Dec 19, 2020

The past, present and future of digital identity

Gus Tomlinson
5 min
The past, present and future of digital identity
Digital identity. What is it? Why does it matter? And what’s its potential. Gus Tomlinson comes up with the answers...

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How can you verify that somebody is who they say they are in a world that has become increasingly digital? 

Identity means different things for different people, but when it comes to our digital world, pinning down who an individual is has become over-complicated, repetitive, and time-consuming. While in some cases, it is not even possible. 

This means identity is seen by both businesses and consumers as a burden, not a benefit.  

How have we got to this stage? By trying to adapt old methods for a new world, rather than taking the time to pause and consider what businesses and consumers alike need from identity in the 21st century.

Physical documents have long been the standard in proving who an individual is. From banks to government institutions, a piece of physical paper has been integral to opening doors and opportunities for decades. 

Today we are attempting to replicate physical verification with digital tools, rather than finding a new way that starts with digital. 

Why identity matters to everyone

For a business, ensuring a smooth customer journey is all about delivering a simple and easy way to engage with onboarding, account management, and data access. Tricky and complex onboarding processes can be one of the largest causes of customer drop-off, particularly when registering for services such as a bank account or buying a house.

Historically, an individual could go into a brick and mortar bank branch and present physical copies of their proof of identity. These processes are time-consuming, yet still trusted, when really they are tolerated due to a lack of options. 

In our modern world, it’s not so easy to do this – we have to put our documents in the post and wait days for a response. And that’s assuming you have those documents in the first place. Human trust was replaced with multiple technologies, and it was assumed that everybody had access and the ability to use these technologies.

It doesn’t have to be this way – digital identity schemes present an opportunity to reimagine how identity works and deliver a simpler, safer and a more secure system for businesses and consumers alike.

Why haven’t we realised this potential yet? Because we get hung up on ID cards or frustrated by every website we visit requiring different types of proof. What’s more, we are using technology to patch up old experiences rather than reimagining them entirely.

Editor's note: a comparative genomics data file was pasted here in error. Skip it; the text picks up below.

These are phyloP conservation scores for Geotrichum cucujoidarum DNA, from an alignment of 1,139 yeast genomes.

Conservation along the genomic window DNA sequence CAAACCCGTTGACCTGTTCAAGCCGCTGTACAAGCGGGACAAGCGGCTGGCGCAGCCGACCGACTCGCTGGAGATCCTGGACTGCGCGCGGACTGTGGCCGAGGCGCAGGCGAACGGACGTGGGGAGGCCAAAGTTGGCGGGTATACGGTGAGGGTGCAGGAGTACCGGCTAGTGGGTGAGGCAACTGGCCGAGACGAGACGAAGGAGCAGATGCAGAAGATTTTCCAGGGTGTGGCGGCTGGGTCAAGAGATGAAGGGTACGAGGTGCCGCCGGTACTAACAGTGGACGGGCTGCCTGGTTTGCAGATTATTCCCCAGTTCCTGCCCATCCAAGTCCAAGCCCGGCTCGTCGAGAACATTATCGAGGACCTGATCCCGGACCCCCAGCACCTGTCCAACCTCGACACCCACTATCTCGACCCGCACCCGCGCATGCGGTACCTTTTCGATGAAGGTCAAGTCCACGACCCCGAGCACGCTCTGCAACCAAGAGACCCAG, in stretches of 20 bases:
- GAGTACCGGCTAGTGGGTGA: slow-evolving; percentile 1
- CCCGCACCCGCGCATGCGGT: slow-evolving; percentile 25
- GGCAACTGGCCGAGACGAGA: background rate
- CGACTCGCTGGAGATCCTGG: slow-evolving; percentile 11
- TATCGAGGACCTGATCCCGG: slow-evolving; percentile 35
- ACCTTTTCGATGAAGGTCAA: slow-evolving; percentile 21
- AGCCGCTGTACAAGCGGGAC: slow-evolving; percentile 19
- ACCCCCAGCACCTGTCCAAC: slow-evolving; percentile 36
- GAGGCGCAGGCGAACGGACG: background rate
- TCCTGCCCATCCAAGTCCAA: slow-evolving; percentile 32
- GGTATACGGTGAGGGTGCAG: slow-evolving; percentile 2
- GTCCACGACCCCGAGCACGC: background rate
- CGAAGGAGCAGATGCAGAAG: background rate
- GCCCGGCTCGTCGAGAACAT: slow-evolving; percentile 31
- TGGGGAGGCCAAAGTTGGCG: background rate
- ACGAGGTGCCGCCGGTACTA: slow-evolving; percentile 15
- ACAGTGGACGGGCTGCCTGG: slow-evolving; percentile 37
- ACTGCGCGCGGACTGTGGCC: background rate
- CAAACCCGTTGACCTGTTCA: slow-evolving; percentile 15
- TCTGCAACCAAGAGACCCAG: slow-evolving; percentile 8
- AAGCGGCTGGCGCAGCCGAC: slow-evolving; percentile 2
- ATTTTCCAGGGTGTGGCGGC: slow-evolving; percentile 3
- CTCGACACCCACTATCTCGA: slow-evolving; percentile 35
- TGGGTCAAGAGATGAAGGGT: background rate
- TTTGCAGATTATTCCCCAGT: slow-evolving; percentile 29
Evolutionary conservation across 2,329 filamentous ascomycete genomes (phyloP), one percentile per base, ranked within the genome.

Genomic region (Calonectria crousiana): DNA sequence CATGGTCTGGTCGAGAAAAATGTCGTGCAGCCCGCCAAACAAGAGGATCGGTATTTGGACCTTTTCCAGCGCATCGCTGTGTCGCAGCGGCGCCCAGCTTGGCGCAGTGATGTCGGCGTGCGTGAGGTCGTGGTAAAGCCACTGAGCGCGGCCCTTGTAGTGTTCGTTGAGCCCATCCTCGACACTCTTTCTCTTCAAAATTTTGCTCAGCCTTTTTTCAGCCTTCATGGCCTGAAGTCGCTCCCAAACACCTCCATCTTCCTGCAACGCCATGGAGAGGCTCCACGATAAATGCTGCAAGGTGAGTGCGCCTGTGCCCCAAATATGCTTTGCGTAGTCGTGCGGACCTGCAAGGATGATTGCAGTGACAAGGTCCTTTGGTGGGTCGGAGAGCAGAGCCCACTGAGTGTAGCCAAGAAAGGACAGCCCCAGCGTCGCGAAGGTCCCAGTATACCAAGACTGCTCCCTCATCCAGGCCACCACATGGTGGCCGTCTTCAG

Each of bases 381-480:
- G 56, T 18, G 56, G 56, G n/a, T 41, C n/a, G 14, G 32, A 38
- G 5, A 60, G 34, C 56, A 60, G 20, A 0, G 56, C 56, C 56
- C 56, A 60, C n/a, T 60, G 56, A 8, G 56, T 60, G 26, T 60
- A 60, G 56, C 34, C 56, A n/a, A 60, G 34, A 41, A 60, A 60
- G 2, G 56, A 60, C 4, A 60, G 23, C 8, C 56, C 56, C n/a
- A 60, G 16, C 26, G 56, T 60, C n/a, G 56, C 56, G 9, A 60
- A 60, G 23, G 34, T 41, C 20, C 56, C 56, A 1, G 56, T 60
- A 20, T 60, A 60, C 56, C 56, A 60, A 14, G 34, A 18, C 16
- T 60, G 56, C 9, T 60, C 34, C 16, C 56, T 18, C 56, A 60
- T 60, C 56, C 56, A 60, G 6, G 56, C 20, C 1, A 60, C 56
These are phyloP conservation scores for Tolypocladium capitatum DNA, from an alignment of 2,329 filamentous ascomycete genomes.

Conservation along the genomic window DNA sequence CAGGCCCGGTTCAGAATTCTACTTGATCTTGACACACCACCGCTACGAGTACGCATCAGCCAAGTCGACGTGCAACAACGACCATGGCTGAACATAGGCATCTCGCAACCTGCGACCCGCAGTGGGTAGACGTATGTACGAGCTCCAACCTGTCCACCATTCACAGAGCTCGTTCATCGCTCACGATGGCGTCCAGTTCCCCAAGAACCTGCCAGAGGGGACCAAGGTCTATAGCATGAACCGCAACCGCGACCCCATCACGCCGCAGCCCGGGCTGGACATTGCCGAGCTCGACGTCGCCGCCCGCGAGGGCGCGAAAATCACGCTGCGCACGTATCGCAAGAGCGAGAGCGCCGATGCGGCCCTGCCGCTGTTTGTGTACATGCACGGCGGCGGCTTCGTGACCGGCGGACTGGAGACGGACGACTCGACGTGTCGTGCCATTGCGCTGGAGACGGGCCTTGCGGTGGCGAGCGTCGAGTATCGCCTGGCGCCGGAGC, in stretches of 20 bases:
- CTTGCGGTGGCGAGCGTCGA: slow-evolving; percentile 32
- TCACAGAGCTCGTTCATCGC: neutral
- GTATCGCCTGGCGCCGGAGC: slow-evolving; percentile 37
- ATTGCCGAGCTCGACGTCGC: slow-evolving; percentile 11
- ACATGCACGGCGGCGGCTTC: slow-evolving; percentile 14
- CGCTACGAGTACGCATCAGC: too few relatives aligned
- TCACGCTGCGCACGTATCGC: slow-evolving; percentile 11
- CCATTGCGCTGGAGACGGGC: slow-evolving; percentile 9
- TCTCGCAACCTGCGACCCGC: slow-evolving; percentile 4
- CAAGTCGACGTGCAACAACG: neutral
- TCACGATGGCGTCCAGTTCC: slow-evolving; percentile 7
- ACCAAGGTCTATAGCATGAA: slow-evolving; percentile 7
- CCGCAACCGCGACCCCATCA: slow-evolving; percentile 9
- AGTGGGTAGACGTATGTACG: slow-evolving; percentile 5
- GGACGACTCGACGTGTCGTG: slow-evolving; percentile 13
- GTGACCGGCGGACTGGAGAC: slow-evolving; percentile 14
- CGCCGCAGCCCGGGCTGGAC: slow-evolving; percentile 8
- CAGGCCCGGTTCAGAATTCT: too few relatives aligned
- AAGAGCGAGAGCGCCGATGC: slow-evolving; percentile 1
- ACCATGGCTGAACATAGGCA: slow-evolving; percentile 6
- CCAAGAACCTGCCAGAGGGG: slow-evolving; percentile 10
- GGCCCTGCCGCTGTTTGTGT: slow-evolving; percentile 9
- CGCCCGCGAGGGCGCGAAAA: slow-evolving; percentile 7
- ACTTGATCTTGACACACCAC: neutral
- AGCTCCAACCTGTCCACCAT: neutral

We have to realise that digital identity goes far beyond the concept of an ID card or one-off verification processes. It is an ecosystem which provides individuals with the ability to control their personal data and to use the data repeatedly, seamlessly across different platforms.

This reusability is crucial as it means trust online doesn’t always have to come from zero. Instead, businesses can trust the work done by reputable companies before them - reducing hassle and speeding up on the onboarding process. And that’s not all it delivers. Digital identity’s flexibility puts the individual in control – allowing them to reuse only the information necessary for the task at hand, rather than sharing their complete life story every time verification is required.

Realising identity’s potential

The current state of verification is a hybrid of physical documents being the authority on trust, being used for both offline and online interactions. Often these physical documents also create friction on customer journeys and trust in the protection of one’s data. Innovation around identity should start with understanding how we can verify everyone and how to build trust over time through their identities. 

Meaning, as these documents aren’t easily accessible across different platforms, every interaction ends up starting from scratch. This creates the need for an innovative system where verification across different platforms can be as simple as a single click. 

The need for this is nothing new, but the Covid pandemic has given the debate a new agency, while simultaneously accelerating the adoption of digital services.

To give you an example – 29 per cent of people now access healthcare online, many of them amongst the most vulnerable in society and they deserve easy, trusted access to these services.

But right now, accessing services online is by no means easy or simple. Platforms need to be modernised by removing the repeated need for physical documents and identifying the best ways to use technology to allow identity verification to be shared between trusted businesses and institutions.

Equally, we must make it more difficult for fraudsters to abuse the system – by strengthening the identity system and allowing the re-use of protected data across public and private services. With more and more scams emerging, it’s become very clear that identity theft is a bigger problem than first imagined. Having a modern digital identity ecosystem – without a big centralised database – can drive down this theft and fraud.

Everyone has a right to digital identity and a standardised approach to establishing and reusing identities will be a big step forward for all individuals within the UK. The goal for the future should be for any person to have the ability to quickly and easily prove who they are online, and offline, without age or financial status as a barrier to this. Through this, consumers will be less likely to abandon onboarding journeys and make monitoring less of strenuous activity for businesses - a win for everyone involved.

Gus Tomlinson is general manager Identity Fraud Europe at GBG

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